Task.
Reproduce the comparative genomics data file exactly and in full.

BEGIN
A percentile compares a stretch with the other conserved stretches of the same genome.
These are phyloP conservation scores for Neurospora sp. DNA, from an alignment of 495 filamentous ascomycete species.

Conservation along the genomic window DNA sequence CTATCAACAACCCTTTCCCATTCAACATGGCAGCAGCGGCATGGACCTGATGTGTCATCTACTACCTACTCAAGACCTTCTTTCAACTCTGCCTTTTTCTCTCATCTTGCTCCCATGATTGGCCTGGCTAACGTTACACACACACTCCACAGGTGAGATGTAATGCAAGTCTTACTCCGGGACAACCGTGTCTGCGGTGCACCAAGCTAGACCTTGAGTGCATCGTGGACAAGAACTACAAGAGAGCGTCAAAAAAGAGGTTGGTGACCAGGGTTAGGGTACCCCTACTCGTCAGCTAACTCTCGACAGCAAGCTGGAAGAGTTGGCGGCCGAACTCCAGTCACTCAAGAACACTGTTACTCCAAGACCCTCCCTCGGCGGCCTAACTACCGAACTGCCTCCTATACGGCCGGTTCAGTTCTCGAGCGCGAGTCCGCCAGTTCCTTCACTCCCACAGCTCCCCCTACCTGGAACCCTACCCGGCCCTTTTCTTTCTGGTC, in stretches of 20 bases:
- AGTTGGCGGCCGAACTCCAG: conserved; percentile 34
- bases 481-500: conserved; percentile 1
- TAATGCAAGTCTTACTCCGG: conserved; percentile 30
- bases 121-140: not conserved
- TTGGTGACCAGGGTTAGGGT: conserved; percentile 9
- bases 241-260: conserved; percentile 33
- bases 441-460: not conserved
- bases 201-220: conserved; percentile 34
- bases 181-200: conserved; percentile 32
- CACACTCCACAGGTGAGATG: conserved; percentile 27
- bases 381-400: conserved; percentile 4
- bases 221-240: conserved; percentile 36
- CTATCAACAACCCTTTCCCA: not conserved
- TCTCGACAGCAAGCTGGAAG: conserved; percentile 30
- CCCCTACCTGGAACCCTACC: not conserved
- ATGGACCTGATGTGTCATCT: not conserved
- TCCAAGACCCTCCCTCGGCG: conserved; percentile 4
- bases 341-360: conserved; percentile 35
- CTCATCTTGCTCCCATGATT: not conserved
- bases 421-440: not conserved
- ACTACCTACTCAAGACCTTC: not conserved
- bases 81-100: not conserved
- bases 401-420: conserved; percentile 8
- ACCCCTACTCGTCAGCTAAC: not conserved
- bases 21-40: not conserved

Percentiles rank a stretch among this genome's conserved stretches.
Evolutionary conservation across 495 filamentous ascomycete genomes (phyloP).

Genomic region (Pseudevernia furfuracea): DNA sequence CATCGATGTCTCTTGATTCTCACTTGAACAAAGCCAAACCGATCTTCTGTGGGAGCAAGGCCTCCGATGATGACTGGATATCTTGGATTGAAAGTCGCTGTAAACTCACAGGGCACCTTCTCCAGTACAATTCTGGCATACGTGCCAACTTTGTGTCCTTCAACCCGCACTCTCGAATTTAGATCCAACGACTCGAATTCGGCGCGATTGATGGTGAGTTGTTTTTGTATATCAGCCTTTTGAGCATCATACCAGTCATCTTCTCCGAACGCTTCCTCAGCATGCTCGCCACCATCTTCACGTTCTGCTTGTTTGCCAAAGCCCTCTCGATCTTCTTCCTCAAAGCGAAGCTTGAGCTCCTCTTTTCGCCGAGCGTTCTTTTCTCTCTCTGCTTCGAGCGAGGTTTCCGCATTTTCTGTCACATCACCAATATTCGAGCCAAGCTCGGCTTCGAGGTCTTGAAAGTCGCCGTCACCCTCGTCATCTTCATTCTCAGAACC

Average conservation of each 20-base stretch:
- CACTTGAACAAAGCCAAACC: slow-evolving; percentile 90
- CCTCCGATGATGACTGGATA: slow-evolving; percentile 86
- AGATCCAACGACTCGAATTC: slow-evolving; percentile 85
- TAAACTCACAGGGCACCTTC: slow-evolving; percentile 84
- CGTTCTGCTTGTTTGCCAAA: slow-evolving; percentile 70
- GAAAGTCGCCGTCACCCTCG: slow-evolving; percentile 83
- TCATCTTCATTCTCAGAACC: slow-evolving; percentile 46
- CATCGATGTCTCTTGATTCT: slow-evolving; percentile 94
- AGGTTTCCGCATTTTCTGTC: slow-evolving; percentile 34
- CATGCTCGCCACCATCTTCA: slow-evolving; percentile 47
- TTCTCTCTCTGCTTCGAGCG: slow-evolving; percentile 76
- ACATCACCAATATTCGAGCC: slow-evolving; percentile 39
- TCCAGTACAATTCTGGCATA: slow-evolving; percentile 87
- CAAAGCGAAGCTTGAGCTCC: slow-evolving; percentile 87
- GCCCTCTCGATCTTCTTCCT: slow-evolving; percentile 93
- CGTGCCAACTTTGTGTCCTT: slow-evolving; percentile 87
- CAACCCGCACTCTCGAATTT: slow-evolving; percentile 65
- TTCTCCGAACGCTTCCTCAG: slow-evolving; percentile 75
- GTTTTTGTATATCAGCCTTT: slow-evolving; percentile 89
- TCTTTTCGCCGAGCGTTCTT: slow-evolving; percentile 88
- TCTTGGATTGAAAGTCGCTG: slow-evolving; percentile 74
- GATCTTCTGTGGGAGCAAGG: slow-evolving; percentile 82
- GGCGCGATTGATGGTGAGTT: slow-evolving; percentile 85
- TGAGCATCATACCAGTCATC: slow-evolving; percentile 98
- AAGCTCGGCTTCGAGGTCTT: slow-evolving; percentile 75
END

A percentile compares a stretch with the other conserved stretches of the same genome.
These are phyloP conservation scores for Neurospora sp. DNA, from an alignment of 495 filamentous ascomycete species.

Conservation along the genomic window DNA sequence CTATCAACAACCCTTTCCCATTCAACATGGCAGCAGCGGCATGGACCTGATGTGTCATCTACTACCTACTCAAGACCTTCTTTCAACTCTGCCTTTTTCTCTCATCTTGCTCCCATGATTGGCCTGGCTAACGTTACACACACACTCCACAGGTGAGATGTAATGCAAGTCTTACTCCGGGACAACCGTGTCTGCGGTGCACCAAGCTAGACCTTGAGTGCATCGTGGACAAGAACTACAAGAGAGCGTCAAAAAAGAGGTTGGTGACCAGGGTTAGGGTACCCCTACTCGTCAGCTAACTCTCGACAGCAAGCTGGAAGAGTTGGCGGCCGAACTCCAGTCACTCAAGAACACTGTTACTCCAAGACCCTCCCTCGGCGGCCTAACTACCGAACTGCCTCCTATACGGCCGGTTCAGTTCTCGAGCGCGAGTCCGCCAGTTCCTTCACTCCCACAGCTCCCCCTACCTGGAACCCTACCCGGCCCTTTTCTTTCTGGTC, in stretches of 20 bases:
- AGTTGGCGGCCGAACTCCAG: conserved; percentile 34
- bases 481-500: conserved; percentile 1
- TAATGCAAGTCTTACTCCGG: conserved; percentile 30
- bases 121-140: not conserved
- TTGGTGACCAGGGTTAGGGT: conserved; percentile 9
- bases 241-260: conserved; percentile 33
- bases 441-460: not conserved
- bases 201-220: conserved; percentile 34
- bases 181-200: conserved; percentile 32
- CACACTCCACAGGTGAGATG: conserved; percentile 27
- bases 381-400: conserved; percentile 4
- bases 221-240: conserved; percentile 36
- CTATCAACAACCCTTTCCCA: not conserved
- TCTCGACAGCAAGCTGGAAG: conserved; percentile 30
- CCCCTACCTGGAACCCTACC: not conserved
- ATGGACCTGATGTGTCATCT: not conserved
- TCCAAGACCCTCCCTCGGCG: conserved; percentile 4
- bases 341-360: conserved; percentile 35
- CTCATCTTGCTCCCATGATT: not conserved
- bases 421-440: not conserved
- ACTACCTACTCAAGACCTTC: not conserved
- bases 81-100: not conserved
- bases 401-420: conserved; percentile 8
- ACCCCTACTCGTCAGCTAAC: not conserved
- bases 21-40: not conserved

Percentiles rank a stretch among this genome's conserved stretches.
Evolutionary conservation across 495 filamentous ascomycete genomes (phyloP).

Genomic region (Pseudevernia furfuracea): DNA sequence CATCGATGTCTCTTGATTCTCACTTGAACAAAGCCAAACCGATCTTCTGTGGGAGCAAGGCCTCCGATGATGACTGGATATCTTGGATTGAAAGTCGCTGTAAACTCACAGGGCACCTTCTCCAGTACAATTCTGGCATACGTGCCAACTTTGTGTCCTTCAACCCGCACTCTCGAATTTAGATCCAACGACTCGAATTCGGCGCGATTGATGGTGAGTTGTTTTTGTATATCAGCCTTTTGAGCATCATACCAGTCATCTTCTCCGAACGCTTCCTCAGCATGCTCGCCACCATCTTCACGTTCTGCTTGTTTGCCAAAGCCCTCTCGATCTTCTTCCTCAAAGCGAAGCTTGAGCTCCTCTTTTCGCCGAGCGTTCTTTTCTCTCTCTGCTTCGAGCGAGGTTTCCGCATTTTCTGTCACATCACCAATATTCGAGCCAAGCTCGGCTTCGAGGTCTTGAAAGTCGCCGTCACCCTCGTCATCTTCATTCTCAGAACC

Average conservation of each 20-base stretch:
- CACTTGAACAAAGCCAAACC: slow-evolving; percentile 90
- CCTCCGATGATGACTGGATA: slow-evolving; percentile 86
- AGATCCAACGACTCGAATTC: slow-evolving; percentile 85
- TAAACTCACAGGGCACCTTC: slow-evolving; percentile 84
- CGTTCTGCTTGTTTGCCAAA: slow-evolving; percentile 70
- GAAAGTCGCCGTCACCCTCG: slow-evolving; percentile 83
- TCATCTTCATTCTCAGAACC: slow-evolving; percentile 46
- CATCGATGTCTCTTGATTCT: slow-evolving; percentile 94
- AGGTTTCCGCATTTTCTGTC: slow-evolving; percentile 34
- CATGCTCGCCACCATCTTCA: slow-evolving; percentile 47
- TTCTCTCTCTGCTTCGAGCG: slow-evolving; percentile 76
- ACATCACCAATATTCGAGCC: slow-evolving; percentile 39
- TCCAGTACAATTCTGGCATA: slow-evolving; percentile 87
- CAAAGCGAAGCTTGAGCTCC: slow-evolving; percentile 87
- GCCCTCTCGATCTTCTTCCT: slow-evolving; percentile 93
- CGTGCCAACTTTGTGTCCTT: slow-evolving; percentile 87
- CAACCCGCACTCTCGAATTT: slow-evolving; percentile 65
- TTCTCCGAACGCTTCCTCAG: slow-evolving; percentile 75
- GTTTTTGTATATCAGCCTTT: slow-evolving; percentile 89
- TCTTTTCGCCGAGCGTTCTT: slow-evolving; percentile 88
- TCTTGGATTGAAAGTCGCTG: slow-evolving; percentile 74
- GATCTTCTGTGGGAGCAAGG: slow-evolving; percentile 82
- GGCGCGATTGATGGTGAGTT: slow-evolving; percentile 85
- TGAGCATCATACCAGTCATC: slow-evolving; percentile 98
- AAGCTCGGCTTCGAGGTCTT: slow-evolving; percentile 75